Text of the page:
Tuesday, March 4, 2014 - 2:00pm - 2:50pm
Michael Robinson (American University)
Recently, sheaves have become useful for addressing problems in signal processing. Morphisms between sheaves provide a handy formal construct for understanding the relationship between measurements, intermediate data, and processed outputs. The resulting topological filters generalize the linear filters that engineers use extensively, but also describe novel, nonlinear filters. Because they are built from sheaves, the local structure of these filters can be tailored easily and may provide a solid theoretical grounding for nonlinear matched filters.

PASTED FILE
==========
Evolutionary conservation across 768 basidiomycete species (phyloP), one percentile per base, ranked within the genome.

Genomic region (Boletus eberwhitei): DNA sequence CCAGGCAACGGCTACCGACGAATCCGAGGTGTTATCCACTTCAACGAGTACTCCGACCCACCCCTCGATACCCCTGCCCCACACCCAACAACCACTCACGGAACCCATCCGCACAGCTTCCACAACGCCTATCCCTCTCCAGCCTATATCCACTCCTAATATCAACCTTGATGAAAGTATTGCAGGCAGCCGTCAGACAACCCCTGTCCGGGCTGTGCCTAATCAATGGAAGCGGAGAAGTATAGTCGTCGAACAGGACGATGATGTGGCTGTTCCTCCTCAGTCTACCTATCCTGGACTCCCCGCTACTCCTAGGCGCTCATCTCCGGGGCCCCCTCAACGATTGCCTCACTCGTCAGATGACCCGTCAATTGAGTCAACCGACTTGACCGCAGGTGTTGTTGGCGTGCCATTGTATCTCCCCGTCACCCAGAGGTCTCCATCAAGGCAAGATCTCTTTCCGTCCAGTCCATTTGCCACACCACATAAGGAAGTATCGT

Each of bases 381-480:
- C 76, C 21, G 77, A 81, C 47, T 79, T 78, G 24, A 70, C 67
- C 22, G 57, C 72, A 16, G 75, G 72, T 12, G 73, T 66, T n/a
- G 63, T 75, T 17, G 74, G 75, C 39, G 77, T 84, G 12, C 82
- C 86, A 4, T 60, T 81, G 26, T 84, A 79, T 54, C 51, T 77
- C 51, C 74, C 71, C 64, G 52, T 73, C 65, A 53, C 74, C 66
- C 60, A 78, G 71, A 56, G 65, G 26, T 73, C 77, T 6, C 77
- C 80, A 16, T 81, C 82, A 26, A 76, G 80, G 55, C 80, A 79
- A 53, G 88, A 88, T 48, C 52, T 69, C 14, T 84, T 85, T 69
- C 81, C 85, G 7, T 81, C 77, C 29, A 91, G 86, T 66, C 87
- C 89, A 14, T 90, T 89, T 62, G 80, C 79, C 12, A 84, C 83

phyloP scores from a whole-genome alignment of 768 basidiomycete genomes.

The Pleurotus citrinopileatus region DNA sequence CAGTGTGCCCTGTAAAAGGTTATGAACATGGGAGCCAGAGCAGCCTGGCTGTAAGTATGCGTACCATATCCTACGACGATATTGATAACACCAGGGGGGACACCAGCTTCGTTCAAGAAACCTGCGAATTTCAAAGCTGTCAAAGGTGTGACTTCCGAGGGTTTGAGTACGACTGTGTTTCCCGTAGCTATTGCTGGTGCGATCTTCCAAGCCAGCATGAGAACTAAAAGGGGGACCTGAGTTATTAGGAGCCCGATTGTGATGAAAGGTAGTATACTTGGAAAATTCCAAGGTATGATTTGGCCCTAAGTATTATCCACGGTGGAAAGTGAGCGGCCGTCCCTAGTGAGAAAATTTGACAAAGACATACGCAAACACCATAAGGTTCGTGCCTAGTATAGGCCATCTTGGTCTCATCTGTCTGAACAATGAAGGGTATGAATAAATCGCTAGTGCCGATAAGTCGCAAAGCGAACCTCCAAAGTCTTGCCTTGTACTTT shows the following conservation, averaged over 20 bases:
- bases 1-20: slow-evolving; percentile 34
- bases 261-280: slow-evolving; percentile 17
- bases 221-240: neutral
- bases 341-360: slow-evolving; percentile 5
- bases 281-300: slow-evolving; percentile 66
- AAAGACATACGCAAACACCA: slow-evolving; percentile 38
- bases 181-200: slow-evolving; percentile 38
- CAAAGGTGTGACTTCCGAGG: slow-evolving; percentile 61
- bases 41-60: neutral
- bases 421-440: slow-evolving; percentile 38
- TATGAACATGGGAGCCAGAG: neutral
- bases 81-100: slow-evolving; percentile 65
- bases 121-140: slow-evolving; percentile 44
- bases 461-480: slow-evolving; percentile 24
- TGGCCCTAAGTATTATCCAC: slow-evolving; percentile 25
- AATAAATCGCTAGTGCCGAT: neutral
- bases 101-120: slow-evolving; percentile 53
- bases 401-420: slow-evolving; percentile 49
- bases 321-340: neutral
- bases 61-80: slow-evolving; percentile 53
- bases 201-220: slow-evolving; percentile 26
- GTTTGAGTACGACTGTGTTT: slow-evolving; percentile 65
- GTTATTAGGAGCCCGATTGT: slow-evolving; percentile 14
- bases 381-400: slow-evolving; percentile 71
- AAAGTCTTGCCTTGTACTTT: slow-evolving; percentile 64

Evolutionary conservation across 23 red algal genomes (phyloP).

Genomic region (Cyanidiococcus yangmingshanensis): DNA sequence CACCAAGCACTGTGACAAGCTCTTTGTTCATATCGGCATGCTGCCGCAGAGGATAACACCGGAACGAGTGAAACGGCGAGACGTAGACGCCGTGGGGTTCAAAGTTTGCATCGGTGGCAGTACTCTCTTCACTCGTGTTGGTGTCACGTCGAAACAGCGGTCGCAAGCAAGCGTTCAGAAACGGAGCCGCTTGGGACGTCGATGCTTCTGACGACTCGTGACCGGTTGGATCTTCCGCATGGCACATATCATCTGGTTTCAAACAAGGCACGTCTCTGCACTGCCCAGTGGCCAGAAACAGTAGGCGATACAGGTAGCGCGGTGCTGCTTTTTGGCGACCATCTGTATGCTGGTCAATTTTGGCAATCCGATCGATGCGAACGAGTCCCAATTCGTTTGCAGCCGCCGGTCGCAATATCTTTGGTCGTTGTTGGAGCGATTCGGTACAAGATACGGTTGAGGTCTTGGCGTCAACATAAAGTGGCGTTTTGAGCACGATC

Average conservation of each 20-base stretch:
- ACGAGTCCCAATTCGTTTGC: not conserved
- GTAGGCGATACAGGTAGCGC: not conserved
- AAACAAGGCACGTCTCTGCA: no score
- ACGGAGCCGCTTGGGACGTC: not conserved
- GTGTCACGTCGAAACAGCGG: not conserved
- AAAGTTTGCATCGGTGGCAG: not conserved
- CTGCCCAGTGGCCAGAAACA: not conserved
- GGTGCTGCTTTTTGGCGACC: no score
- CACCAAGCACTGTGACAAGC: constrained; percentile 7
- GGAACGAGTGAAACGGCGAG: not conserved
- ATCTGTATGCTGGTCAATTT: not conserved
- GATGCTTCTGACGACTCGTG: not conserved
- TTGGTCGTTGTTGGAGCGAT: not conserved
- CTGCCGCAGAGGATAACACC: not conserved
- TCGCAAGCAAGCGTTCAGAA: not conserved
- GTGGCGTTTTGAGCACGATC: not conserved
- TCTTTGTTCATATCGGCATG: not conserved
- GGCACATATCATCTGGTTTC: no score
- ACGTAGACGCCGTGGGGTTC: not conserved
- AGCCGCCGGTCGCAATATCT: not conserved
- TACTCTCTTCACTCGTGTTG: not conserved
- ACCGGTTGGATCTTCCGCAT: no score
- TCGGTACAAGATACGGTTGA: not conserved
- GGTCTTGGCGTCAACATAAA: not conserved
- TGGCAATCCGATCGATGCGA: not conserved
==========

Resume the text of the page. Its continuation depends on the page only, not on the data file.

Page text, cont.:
Tuesday, November 19, 2013 - 3:55pm - 4:15pm
David Kelly (University of Warwick)
The Ensemble Kalman Filter (EnKF) is a widely used tool for assimilating data with high dimensional nonlinear models. Nevertheless, our theoretical understanding of the filter is largely supported by observational evidence rather than rigorous statements.

In this talk we attempt to make rigorous statements regarding filter divergence, where the filter loses track of the underlying signal. To be specific, we focus on the more exotic phenomenon known as catastrophic filter divergence, where the filter reaches machine infinity in finite time.
Tuesday, June 17, 2008 - 11:00am - 12:30pm
G. Bard Ermentrout (University of Pittsburgh)
No Abstract
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